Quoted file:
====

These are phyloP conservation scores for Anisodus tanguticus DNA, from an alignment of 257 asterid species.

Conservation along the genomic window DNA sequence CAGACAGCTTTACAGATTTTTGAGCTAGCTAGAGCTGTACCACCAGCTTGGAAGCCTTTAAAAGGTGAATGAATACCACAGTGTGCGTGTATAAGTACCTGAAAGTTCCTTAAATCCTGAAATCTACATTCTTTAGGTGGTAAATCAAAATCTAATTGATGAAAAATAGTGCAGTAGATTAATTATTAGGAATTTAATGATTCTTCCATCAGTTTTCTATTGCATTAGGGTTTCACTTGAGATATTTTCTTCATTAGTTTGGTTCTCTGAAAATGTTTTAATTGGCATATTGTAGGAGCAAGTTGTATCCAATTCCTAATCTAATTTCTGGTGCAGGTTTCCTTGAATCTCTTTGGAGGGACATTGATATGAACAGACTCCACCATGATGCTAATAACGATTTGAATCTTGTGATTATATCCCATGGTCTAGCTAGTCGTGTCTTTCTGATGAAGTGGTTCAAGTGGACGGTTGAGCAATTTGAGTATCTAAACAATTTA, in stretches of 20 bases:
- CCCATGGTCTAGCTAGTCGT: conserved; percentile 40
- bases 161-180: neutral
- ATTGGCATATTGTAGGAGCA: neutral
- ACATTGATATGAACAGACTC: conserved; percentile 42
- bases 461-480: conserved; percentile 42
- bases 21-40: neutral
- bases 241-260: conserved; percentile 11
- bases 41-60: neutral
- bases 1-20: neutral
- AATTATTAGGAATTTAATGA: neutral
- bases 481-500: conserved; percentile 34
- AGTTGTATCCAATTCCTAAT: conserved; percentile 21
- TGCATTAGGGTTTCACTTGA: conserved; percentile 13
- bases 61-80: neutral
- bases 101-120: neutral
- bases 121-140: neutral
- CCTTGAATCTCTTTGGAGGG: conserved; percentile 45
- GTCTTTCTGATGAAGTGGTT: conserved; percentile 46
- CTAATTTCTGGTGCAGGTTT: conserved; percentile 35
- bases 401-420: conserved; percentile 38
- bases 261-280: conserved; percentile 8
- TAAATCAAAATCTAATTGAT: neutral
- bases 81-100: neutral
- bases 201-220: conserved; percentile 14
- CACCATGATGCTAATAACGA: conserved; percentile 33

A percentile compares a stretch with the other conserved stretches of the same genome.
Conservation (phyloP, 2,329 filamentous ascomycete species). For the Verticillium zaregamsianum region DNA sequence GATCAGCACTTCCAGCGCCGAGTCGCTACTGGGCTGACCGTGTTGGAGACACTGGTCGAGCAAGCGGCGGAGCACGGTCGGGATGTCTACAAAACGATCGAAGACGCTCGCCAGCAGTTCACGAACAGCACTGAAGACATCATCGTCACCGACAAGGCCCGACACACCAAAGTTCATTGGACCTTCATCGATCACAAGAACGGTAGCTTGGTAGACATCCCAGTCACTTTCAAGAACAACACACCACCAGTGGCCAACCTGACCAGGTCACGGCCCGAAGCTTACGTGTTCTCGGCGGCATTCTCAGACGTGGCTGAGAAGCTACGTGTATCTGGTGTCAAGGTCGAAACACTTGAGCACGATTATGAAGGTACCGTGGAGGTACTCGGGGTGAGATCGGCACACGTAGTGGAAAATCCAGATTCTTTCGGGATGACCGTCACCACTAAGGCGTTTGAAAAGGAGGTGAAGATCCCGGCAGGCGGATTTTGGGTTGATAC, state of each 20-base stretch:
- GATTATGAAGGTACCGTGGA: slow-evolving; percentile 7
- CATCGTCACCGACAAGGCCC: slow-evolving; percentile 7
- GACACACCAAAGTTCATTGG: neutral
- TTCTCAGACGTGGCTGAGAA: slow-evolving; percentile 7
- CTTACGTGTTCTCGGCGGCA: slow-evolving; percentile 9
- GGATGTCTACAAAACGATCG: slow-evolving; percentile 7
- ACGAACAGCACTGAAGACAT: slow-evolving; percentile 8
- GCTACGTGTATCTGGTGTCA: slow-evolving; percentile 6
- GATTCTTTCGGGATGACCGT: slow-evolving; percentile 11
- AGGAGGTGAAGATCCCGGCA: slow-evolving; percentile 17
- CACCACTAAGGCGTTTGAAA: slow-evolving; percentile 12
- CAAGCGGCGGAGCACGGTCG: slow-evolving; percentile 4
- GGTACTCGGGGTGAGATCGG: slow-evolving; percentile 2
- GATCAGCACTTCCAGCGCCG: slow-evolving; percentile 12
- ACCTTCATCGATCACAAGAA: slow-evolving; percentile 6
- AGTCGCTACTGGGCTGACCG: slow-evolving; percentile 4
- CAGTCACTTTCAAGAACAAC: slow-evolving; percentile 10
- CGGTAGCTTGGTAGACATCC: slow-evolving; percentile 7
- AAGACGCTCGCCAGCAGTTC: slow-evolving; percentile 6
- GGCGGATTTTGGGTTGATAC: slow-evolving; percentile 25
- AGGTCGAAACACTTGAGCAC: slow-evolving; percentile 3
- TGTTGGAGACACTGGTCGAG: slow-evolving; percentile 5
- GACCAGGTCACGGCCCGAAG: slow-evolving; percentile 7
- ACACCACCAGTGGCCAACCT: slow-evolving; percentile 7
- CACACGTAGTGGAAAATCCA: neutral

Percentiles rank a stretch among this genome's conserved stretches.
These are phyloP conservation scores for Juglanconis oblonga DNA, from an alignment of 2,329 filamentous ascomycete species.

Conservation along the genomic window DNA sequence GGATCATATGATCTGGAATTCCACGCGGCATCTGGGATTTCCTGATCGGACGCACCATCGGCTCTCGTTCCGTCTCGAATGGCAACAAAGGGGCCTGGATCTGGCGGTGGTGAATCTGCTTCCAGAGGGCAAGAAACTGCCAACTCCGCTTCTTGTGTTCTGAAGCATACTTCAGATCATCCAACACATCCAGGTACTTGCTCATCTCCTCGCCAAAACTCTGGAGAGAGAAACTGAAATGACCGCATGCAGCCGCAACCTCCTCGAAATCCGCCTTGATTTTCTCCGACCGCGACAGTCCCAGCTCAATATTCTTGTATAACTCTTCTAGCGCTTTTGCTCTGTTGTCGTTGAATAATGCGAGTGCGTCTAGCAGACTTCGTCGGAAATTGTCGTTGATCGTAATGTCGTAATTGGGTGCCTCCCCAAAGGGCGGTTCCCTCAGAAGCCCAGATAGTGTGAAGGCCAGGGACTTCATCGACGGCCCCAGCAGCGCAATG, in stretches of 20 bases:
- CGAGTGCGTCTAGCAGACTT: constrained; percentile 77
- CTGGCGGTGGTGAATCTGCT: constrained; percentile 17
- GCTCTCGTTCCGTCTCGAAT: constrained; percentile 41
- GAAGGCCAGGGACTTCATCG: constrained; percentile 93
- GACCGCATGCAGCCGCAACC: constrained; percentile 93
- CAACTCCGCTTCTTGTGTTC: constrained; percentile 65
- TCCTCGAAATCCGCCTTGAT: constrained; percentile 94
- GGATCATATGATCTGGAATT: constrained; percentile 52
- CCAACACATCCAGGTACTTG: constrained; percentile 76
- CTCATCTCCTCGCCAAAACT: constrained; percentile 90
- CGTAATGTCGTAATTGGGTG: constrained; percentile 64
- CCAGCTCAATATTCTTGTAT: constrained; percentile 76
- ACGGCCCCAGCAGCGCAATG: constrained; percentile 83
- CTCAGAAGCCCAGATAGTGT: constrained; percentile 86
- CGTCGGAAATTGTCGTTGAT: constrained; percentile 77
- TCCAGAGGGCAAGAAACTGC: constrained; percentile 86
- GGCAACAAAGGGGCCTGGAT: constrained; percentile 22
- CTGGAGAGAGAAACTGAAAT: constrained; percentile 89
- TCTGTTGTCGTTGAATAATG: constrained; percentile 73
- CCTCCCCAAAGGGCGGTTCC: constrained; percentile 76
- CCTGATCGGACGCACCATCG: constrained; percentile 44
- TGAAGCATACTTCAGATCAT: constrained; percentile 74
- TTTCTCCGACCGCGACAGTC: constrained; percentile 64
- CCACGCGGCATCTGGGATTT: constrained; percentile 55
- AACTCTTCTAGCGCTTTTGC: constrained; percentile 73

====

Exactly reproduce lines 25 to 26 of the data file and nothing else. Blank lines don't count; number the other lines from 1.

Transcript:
- bases 81-100: neutral
- bases 201-220: conserved; percentile 14